The authorities are also making various significant changes as of November 08, 2013. These changes involve:
- Application triaging
- Data entry
- Requests for documentation and,
- The preparation of Residence Questionnaire (RQ) cases
The authorities have made changes to the existing process in November 2012 and July 2013.
The File Requirements Checklist – CIT 0508
The authorities have designed the new File Requirements Checklist keeping one objective in mind. The new File Requirements Checklist will ensure that the citizenship staff can see the relevant information easily on each file as it moves forward in processing. The system will print the entire checklist at the Case Processing Centre in Sydney (CPC-S). Thereafter, the citizenship staff will insert the checklist directly into each individual file folder.
The File Requirements Checklist will be the first document to appear, when citizenship staff open the citizenship file folder. Citizenship staff would need to note that they must note staple the File Requirements Checklist on top of each file.
The Case Processing Centre in Sydney (CPC-S) will complete Part A of the checklist. Part A includes a section concerning the completeness of the application. Similarly, the local offices would need to complete Part B of the checklist. Part B builds upon the information included in Part A. It includes:
- sections for follow-ups identified in Part A,
- Pre-interview sections
- Interview sections and,
- Additional space for the various checks and follow-ups that citizenship staff typically conduct at the pre and post-interview stages
Citizenship staff would need to ensure that they complete the File Requirements Checklist. This would ensure that the information prepared in the file is suitable in both, quality and consistency. This would in turn, enable the citizenship judge to review the file and make an informed decision on the application.
The instructions given below highlight how citizenship staff would need to complete each section of the File Requirements Checklist. Citizenship staff would need to note that the new File Requirements Checklist (CIT 0508) replaces the previous:
- File Requirements (CIT 0470) and,
- File Referral forms (CIT 0466)
Part A – To Be Completed by the Case Processing Centre in Sydney (CPC-S)
The Completeness Section
The Case Processing Centre in Sydney (CPC-S) used the application completeness checklists prior to May 07, 2012. The section on the completeness of the application replaces the application completeness checklists from now onwards.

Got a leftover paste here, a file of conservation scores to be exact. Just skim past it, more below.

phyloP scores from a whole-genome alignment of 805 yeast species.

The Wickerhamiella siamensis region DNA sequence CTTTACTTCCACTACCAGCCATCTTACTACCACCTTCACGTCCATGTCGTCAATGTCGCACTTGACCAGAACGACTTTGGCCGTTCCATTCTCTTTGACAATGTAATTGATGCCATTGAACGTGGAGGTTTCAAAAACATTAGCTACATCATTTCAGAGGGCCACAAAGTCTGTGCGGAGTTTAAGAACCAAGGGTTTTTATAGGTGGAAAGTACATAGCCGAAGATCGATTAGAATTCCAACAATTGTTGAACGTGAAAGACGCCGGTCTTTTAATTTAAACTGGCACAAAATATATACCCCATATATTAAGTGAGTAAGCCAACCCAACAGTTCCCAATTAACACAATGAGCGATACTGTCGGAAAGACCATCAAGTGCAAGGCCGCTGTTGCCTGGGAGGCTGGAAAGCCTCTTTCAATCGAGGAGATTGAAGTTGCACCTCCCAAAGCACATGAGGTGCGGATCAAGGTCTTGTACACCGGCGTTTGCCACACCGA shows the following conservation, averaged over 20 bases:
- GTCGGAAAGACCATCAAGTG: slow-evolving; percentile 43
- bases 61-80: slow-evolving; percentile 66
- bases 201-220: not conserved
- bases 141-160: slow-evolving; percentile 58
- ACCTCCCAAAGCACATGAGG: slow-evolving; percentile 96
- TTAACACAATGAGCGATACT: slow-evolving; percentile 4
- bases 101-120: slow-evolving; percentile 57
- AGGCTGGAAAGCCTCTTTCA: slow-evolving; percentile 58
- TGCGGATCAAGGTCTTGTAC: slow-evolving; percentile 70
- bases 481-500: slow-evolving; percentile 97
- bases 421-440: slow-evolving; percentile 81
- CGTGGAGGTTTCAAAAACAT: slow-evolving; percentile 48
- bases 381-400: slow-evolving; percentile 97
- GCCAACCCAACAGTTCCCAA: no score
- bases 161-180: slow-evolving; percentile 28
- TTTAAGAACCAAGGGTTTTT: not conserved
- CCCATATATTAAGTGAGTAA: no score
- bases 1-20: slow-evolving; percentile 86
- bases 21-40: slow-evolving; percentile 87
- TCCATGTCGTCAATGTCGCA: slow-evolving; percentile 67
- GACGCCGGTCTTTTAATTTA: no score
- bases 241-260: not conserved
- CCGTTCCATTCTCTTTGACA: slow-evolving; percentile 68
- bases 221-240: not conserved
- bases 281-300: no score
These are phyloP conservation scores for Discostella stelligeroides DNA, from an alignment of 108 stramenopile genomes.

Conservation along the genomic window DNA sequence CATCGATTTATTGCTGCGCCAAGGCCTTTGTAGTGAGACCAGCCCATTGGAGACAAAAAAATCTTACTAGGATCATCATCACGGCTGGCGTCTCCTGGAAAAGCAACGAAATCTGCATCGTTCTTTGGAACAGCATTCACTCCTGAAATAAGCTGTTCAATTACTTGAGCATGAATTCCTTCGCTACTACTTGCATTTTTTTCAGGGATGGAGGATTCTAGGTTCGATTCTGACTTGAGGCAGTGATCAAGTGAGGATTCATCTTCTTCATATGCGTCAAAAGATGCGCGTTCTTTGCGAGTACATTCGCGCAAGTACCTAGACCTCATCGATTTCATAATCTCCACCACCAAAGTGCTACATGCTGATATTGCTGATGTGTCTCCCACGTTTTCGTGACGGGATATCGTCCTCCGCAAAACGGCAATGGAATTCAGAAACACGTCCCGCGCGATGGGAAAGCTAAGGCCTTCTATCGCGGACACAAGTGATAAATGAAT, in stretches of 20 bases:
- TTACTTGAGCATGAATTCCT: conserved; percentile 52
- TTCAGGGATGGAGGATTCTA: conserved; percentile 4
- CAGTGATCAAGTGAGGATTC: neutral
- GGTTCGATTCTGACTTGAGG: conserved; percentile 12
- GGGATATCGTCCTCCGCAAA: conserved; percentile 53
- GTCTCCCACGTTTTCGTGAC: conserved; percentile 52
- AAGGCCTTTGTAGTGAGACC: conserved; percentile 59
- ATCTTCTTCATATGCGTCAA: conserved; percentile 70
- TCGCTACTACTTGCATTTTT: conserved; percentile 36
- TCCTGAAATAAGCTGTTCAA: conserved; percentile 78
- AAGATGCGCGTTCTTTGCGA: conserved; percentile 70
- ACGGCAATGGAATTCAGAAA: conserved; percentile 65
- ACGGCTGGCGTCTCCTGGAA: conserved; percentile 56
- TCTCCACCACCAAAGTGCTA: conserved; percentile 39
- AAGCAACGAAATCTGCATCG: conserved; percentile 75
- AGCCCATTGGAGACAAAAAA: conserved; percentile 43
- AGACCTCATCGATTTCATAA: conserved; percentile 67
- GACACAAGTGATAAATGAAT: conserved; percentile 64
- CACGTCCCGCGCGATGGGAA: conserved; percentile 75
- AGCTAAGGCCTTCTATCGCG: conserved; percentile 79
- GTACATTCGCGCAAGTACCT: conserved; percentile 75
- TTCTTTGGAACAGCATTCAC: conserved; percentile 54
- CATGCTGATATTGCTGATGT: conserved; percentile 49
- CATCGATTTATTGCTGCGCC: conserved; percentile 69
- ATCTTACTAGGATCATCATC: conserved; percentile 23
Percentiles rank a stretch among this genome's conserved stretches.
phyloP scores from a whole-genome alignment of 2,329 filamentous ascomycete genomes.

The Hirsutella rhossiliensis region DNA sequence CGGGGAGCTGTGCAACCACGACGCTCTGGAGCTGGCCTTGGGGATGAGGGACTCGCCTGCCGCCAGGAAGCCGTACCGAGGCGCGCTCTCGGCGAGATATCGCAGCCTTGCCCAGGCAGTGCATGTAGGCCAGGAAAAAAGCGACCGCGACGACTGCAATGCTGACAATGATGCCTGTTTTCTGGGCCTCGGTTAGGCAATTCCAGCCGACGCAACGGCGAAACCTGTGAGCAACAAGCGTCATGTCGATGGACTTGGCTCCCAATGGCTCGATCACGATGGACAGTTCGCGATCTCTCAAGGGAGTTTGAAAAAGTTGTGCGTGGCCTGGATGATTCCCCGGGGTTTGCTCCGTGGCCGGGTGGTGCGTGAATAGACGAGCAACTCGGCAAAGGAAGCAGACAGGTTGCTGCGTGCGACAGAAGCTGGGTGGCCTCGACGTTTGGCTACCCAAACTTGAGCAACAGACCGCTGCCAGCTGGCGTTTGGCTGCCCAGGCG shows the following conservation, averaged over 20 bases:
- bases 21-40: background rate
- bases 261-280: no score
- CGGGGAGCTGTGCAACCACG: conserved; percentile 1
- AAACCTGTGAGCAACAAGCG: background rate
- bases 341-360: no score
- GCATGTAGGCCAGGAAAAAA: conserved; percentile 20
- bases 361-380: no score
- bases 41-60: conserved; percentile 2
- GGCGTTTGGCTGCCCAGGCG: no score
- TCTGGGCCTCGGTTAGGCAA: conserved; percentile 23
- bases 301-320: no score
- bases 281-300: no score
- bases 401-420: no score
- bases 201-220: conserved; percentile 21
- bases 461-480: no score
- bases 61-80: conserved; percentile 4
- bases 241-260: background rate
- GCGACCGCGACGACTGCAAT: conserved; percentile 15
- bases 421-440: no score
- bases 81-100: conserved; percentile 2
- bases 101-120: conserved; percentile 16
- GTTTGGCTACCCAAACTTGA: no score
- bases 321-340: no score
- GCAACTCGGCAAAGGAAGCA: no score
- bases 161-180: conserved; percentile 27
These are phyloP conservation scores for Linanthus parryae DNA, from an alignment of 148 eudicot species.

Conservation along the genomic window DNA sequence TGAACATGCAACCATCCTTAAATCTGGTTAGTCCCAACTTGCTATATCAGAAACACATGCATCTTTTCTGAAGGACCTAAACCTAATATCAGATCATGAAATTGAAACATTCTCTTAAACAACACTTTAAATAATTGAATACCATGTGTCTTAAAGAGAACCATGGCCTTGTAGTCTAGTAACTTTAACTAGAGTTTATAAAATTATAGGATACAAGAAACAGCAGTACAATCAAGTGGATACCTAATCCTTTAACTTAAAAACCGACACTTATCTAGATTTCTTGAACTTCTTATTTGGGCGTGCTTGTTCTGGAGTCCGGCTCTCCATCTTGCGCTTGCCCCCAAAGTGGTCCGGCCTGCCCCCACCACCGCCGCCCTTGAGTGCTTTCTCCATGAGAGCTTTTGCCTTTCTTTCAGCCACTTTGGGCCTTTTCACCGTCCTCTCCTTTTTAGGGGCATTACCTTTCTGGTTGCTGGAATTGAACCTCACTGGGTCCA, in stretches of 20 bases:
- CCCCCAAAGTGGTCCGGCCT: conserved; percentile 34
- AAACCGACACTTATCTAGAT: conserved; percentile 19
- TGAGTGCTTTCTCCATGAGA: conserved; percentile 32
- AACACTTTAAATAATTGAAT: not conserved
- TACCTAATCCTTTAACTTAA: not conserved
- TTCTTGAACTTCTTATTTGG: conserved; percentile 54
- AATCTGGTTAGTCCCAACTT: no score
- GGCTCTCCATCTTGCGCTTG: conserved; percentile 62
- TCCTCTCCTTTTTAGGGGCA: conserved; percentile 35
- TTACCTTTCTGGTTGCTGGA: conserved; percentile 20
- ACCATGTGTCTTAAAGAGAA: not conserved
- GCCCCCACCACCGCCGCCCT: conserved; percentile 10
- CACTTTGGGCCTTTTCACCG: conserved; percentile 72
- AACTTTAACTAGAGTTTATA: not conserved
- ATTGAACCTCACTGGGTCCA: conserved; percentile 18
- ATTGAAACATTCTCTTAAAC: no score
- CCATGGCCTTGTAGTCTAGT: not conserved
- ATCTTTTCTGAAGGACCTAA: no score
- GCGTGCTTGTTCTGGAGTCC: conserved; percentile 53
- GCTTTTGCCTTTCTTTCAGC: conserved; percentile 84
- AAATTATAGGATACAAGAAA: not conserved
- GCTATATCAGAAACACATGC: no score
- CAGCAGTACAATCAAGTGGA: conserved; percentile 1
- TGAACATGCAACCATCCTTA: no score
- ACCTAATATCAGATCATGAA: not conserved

This section focus on whether or not all the required information is on file for citizenship staff to commence processing the application. The Case Processing Centre in Sydney (CPC-S) has begun returning incomplete citizenship applications. It has been following this practice since November 2011. Therefore, the officers would need to ensure that they complete this section entirely. Only then would these files start moving forward in the process.
- The authorities made amendments to the list of items that applicants would need to submit along with their applications
- The new additions to the list of items required include:
- School records for children
- A photocopy of the passport bio-page
- The evidence of meeting the language requirements and,
- Translations from an accredited translator
- The authorities have made the amendments with effect from November 01, 2012
- As a result of the changes to the application kit, the authorities have also made a few modifications to the File Requirements Checklist
- The Case Processing Centre in Sydney (CPC-S) has also been returning incoming applications submitted using versions of the application form that are older than September 2012
- The Case Processing Centre in Sydney (CPC-S) has been following this practice since November 01, 2012
- In addition, the authorities previously made an update to the application form and the Residence Questionnaire (RQ) in September 2012
- The objective of this update was to include a consent mechanism for obtaining traveller history reports from the Canada Border Services Agency (CBSA)
- The authorities also included this component in the November 2012 version of the application form
- In addition, the authorities distributed the instructions for local offices to obtain traveller history reports in April 2013
Procedure – Part A of Checklist
The Case Processing Centre in Sydney (CPC-S) has been printing and completing the new checklist for all files received in the mailroom. It has been doing so since May 07, 2012. Therefore, the mailroom has been filling in the Completeness section of the checklist.
Typically, the application form will highlight the application consent to obtain the Integrated Customs Enforcement System (ICES) report. In certain situations, the application form might not have the application consent to obtain the Integrated Customs Enforcement System (ICES) report. In this scenario, the Case Processing Centre in Sydney (CPC-S) would need to indicate this on the File Requirements Checklist. Therefore, they would not generate the Integrated Customs Enforcement System (ICES) report.
However, in certain situations, the local office might determine that it needs the Integrated Customs Enforcement System (ICES) report. In this scenario, the officers would need to ask the applicant to provide consent in-person. Officers could refer to the Template – ICES report request here.
In some circumstances, the applicant might refuse to provide the consent again. In this scenario, the applicant would need to obtain the Integrated Customs Enforcement System (ICES) report via an Access To Information and Privacy (ATIP) request. Applicants would need to make this request to the Canada Border Services Agency (CBSA).